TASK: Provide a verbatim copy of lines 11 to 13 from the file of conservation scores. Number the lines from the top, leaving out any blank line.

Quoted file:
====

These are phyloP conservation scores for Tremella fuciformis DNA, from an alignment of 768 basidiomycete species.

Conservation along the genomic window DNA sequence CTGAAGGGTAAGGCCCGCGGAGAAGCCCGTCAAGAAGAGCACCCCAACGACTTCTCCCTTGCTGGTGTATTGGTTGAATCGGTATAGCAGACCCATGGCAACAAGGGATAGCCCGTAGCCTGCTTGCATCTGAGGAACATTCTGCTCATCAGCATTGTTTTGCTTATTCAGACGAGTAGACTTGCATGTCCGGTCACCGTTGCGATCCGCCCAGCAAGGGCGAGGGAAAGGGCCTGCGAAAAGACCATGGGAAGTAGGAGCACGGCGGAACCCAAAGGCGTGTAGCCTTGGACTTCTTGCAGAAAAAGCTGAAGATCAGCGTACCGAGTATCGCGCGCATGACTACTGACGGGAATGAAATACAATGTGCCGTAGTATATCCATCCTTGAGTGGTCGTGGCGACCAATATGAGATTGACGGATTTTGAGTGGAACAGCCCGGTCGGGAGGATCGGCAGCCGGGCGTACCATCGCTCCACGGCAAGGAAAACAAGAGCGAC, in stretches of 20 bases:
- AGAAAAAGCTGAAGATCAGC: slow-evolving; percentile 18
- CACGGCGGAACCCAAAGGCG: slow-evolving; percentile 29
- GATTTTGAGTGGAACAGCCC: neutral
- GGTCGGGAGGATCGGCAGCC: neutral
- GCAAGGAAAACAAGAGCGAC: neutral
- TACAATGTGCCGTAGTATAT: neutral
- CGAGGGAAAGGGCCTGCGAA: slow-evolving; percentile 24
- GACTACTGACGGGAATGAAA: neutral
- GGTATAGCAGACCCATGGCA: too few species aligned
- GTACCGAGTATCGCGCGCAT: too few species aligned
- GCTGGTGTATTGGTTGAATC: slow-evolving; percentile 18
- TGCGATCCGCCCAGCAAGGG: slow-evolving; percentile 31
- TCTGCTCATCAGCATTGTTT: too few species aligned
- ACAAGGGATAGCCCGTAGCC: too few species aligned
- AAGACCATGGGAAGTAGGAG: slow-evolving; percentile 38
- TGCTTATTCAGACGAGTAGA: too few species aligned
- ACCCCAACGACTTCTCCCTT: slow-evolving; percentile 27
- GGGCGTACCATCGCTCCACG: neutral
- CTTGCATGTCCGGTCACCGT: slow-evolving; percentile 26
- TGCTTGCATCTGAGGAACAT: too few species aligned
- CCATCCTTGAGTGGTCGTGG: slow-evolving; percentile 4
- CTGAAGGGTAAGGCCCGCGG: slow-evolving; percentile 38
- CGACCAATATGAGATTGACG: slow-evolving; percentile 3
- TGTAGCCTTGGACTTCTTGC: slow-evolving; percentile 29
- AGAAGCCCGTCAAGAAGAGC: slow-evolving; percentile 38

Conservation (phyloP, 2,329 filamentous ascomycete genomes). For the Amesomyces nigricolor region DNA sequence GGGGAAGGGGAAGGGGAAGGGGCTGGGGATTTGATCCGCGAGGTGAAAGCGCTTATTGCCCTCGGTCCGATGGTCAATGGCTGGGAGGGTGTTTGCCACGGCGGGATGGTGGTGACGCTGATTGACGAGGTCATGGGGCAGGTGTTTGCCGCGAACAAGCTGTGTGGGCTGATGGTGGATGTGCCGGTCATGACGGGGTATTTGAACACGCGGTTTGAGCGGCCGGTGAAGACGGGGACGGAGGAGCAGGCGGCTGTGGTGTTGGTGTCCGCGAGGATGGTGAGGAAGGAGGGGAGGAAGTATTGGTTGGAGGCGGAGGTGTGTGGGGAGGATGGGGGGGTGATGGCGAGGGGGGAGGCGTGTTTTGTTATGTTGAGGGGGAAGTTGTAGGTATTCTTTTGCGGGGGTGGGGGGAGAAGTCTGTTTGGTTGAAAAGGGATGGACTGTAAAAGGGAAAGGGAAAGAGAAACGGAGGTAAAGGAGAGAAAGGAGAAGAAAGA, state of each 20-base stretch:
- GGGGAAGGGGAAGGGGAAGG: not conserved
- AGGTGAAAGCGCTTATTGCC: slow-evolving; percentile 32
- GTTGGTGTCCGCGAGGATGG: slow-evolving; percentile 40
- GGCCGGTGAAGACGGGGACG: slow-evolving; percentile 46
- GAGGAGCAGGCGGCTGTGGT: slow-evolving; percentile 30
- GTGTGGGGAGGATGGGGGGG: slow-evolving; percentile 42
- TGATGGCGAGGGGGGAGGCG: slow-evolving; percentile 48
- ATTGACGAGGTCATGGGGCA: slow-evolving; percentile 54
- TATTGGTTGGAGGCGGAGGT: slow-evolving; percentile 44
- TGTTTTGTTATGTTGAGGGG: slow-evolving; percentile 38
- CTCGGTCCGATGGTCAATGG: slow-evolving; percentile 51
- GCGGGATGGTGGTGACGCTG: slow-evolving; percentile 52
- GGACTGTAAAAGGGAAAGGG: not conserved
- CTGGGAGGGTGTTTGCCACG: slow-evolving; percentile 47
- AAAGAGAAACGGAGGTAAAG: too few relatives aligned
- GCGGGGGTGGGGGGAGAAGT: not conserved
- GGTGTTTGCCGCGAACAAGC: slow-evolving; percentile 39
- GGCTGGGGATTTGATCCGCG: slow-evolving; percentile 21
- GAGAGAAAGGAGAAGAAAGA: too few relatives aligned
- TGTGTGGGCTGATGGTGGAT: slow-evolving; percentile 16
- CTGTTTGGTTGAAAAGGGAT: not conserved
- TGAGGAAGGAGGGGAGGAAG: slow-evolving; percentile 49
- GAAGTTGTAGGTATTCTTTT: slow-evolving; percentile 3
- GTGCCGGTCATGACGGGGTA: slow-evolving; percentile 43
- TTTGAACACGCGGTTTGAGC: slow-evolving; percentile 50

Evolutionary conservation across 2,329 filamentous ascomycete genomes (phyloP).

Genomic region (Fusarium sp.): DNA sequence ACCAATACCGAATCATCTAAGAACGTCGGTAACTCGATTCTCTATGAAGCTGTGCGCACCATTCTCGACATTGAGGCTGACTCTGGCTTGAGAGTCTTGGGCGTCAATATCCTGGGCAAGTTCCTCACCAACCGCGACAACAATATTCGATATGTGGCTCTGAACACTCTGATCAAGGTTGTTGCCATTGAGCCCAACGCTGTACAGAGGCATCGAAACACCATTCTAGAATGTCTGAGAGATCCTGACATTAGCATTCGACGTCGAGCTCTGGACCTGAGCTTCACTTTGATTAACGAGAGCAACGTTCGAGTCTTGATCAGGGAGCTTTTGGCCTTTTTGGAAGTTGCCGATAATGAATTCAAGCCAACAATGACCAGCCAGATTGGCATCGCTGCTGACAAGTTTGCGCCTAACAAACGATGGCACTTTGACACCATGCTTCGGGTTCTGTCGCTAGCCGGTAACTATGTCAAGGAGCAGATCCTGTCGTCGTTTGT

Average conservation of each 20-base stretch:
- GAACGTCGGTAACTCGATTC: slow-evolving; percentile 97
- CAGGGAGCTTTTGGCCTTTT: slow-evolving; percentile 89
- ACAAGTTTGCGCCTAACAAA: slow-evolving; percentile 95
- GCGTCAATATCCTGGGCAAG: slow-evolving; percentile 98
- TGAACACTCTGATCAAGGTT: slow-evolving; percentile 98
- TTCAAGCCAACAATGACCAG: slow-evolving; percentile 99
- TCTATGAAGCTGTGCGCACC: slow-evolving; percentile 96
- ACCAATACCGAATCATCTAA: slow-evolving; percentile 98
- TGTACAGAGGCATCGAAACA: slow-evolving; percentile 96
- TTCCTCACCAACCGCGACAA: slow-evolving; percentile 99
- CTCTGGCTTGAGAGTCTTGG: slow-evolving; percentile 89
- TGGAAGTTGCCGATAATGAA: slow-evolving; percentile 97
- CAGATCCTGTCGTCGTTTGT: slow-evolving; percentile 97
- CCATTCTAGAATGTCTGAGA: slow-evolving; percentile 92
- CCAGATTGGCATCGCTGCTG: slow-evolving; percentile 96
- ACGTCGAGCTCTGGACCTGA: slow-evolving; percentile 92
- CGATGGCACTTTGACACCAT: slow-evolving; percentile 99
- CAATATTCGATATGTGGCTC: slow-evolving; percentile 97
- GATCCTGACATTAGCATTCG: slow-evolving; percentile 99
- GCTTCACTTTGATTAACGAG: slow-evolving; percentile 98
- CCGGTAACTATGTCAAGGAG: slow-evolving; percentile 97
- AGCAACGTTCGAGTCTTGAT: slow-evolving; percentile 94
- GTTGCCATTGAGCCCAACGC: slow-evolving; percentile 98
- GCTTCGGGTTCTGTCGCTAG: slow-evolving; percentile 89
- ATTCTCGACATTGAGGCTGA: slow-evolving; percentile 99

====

- GGTATAGCAGACCCATGGCA: too few species aligned
- GTACCGAGTATCGCGCGCAT: too few species aligned
- GCTGGTGTATTGGTTGAATC: slow-evolving; percentile 18